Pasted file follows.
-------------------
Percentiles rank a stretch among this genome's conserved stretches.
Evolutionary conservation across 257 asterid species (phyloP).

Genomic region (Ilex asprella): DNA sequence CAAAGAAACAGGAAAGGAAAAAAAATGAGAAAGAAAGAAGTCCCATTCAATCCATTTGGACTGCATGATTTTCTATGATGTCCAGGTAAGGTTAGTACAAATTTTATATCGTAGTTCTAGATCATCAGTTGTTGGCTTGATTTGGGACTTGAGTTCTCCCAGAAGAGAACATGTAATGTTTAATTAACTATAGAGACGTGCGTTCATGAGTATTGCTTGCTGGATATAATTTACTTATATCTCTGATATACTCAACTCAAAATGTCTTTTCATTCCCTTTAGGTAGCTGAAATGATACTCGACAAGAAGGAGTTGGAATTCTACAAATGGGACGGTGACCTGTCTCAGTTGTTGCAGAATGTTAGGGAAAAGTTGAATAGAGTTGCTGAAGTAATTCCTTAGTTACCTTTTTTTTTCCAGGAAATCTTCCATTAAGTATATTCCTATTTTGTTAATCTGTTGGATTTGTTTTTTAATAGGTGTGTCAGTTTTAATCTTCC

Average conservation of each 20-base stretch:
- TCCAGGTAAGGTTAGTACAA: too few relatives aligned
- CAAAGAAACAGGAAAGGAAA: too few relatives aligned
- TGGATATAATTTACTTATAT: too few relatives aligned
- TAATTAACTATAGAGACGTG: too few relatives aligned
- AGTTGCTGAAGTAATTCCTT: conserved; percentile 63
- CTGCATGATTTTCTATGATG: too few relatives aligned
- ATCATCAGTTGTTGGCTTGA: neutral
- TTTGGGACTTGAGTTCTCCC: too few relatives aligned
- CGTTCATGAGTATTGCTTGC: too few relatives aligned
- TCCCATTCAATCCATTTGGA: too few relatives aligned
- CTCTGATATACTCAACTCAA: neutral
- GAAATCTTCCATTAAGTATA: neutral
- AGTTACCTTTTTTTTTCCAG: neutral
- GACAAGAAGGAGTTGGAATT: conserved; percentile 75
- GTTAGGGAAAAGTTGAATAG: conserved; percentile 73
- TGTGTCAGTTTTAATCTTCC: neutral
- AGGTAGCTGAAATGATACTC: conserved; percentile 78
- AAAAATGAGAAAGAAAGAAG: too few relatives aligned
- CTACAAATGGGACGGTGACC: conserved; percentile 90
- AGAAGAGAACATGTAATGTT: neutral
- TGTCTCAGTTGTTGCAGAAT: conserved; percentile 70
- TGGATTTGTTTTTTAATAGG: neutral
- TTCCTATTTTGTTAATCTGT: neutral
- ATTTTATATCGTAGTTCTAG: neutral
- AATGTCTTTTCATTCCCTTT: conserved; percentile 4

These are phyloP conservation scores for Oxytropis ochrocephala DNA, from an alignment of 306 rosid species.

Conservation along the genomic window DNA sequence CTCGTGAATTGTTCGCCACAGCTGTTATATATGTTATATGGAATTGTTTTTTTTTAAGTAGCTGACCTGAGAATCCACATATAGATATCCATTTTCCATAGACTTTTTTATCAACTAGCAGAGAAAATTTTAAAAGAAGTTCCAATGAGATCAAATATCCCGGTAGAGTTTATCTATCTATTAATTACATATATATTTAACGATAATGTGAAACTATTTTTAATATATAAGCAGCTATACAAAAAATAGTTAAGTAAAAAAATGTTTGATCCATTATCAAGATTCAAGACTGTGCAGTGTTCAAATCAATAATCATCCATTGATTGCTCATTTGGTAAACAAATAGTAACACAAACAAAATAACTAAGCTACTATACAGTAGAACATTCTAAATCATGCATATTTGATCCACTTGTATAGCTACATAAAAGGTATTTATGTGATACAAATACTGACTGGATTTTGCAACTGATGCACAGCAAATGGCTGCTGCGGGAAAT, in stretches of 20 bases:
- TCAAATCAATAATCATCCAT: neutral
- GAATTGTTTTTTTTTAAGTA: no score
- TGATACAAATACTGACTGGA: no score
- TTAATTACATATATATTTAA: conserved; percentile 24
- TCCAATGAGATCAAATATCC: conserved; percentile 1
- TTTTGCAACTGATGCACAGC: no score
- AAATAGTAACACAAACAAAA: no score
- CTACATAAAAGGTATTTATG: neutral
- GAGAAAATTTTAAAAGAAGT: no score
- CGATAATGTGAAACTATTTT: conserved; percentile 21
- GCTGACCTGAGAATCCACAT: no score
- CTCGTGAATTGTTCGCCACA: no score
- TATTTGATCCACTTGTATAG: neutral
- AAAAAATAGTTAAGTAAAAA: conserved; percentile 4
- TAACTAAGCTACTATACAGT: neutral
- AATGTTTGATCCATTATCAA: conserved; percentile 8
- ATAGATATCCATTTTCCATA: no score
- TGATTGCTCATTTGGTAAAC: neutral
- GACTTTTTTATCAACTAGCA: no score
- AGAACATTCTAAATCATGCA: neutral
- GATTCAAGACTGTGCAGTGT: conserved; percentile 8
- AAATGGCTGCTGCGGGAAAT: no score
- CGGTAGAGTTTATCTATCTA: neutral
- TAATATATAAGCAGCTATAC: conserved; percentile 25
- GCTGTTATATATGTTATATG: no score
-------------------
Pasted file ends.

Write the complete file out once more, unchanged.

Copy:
Percentiles rank a stretch among this genome's conserved stretches.
Evolutionary conservation across 257 asterid species (phyloP).

Genomic region (Ilex asprella): DNA sequence CAAAGAAACAGGAAAGGAAAAAAAATGAGAAAGAAAGAAGTCCCATTCAATCCATTTGGACTGCATGATTTTCTATGATGTCCAGGTAAGGTTAGTACAAATTTTATATCGTAGTTCTAGATCATCAGTTGTTGGCTTGATTTGGGACTTGAGTTCTCCCAGAAGAGAACATGTAATGTTTAATTAACTATAGAGACGTGCGTTCATGAGTATTGCTTGCTGGATATAATTTACTTATATCTCTGATATACTCAACTCAAAATGTCTTTTCATTCCCTTTAGGTAGCTGAAATGATACTCGACAAGAAGGAGTTGGAATTCTACAAATGGGACGGTGACCTGTCTCAGTTGTTGCAGAATGTTAGGGAAAAGTTGAATAGAGTTGCTGAAGTAATTCCTTAGTTACCTTTTTTTTTCCAGGAAATCTTCCATTAAGTATATTCCTATTTTGTTAATCTGTTGGATTTGTTTTTTAATAGGTGTGTCAGTTTTAATCTTCC

Average conservation of each 20-base stretch:
- TCCAGGTAAGGTTAGTACAA: too few relatives aligned
- CAAAGAAACAGGAAAGGAAA: too few relatives aligned
- TGGATATAATTTACTTATAT: too few relatives aligned
- TAATTAACTATAGAGACGTG: too few relatives aligned
- AGTTGCTGAAGTAATTCCTT: conserved; percentile 63
- CTGCATGATTTTCTATGATG: too few relatives aligned
- ATCATCAGTTGTTGGCTTGA: neutral
- TTTGGGACTTGAGTTCTCCC: too few relatives aligned
- CGTTCATGAGTATTGCTTGC: too few relatives aligned
- TCCCATTCAATCCATTTGGA: too few relatives aligned
- CTCTGATATACTCAACTCAA: neutral
- GAAATCTTCCATTAAGTATA: neutral
- AGTTACCTTTTTTTTTCCAG: neutral
- GACAAGAAGGAGTTGGAATT: conserved; percentile 75
- GTTAGGGAAAAGTTGAATAG: conserved; percentile 73
- TGTGTCAGTTTTAATCTTCC: neutral
- AGGTAGCTGAAATGATACTC: conserved; percentile 78
- AAAAATGAGAAAGAAAGAAG: too few relatives aligned
- CTACAAATGGGACGGTGACC: conserved; percentile 90
- AGAAGAGAACATGTAATGTT: neutral
- TGTCTCAGTTGTTGCAGAAT: conserved; percentile 70
- TGGATTTGTTTTTTAATAGG: neutral
- TTCCTATTTTGTTAATCTGT: neutral
- ATTTTATATCGTAGTTCTAG: neutral
- AATGTCTTTTCATTCCCTTT: conserved; percentile 4

These are phyloP conservation scores for Oxytropis ochrocephala DNA, from an alignment of 306 rosid species.

Conservation along the genomic window DNA sequence CTCGTGAATTGTTCGCCACAGCTGTTATATATGTTATATGGAATTGTTTTTTTTTAAGTAGCTGACCTGAGAATCCACATATAGATATCCATTTTCCATAGACTTTTTTATCAACTAGCAGAGAAAATTTTAAAAGAAGTTCCAATGAGATCAAATATCCCGGTAGAGTTTATCTATCTATTAATTACATATATATTTAACGATAATGTGAAACTATTTTTAATATATAAGCAGCTATACAAAAAATAGTTAAGTAAAAAAATGTTTGATCCATTATCAAGATTCAAGACTGTGCAGTGTTCAAATCAATAATCATCCATTGATTGCTCATTTGGTAAACAAATAGTAACACAAACAAAATAACTAAGCTACTATACAGTAGAACATTCTAAATCATGCATATTTGATCCACTTGTATAGCTACATAAAAGGTATTTATGTGATACAAATACTGACTGGATTTTGCAACTGATGCACAGCAAATGGCTGCTGCGGGAAAT, in stretches of 20 bases:
- TCAAATCAATAATCATCCAT: neutral
- GAATTGTTTTTTTTTAAGTA: no score
- TGATACAAATACTGACTGGA: no score
- TTAATTACATATATATTTAA: conserved; percentile 24
- TCCAATGAGATCAAATATCC: conserved; percentile 1
- TTTTGCAACTGATGCACAGC: no score
- AAATAGTAACACAAACAAAA: no score
- CTACATAAAAGGTATTTATG: neutral
- GAGAAAATTTTAAAAGAAGT: no score
- CGATAATGTGAAACTATTTT: conserved; percentile 21
- GCTGACCTGAGAATCCACAT: no score
- CTCGTGAATTGTTCGCCACA: no score
- TATTTGATCCACTTGTATAG: neutral
- AAAAAATAGTTAAGTAAAAA: conserved; percentile 4
- TAACTAAGCTACTATACAGT: neutral
- AATGTTTGATCCATTATCAA: conserved; percentile 8
- ATAGATATCCATTTTCCATA: no score
- TGATTGCTCATTTGGTAAAC: neutral
- GACTTTTTTATCAACTAGCA: no score
- AGAACATTCTAAATCATGCA: neutral
- GATTCAAGACTGTGCAGTGT: conserved; percentile 8
- AAATGGCTGCTGCGGGAAAT: no score
- CGGTAGAGTTTATCTATCTA: neutral
- TAATATATAAGCAGCTATAC: conserved; percentile 25
- GCTGTTATATATGTTATATG: no score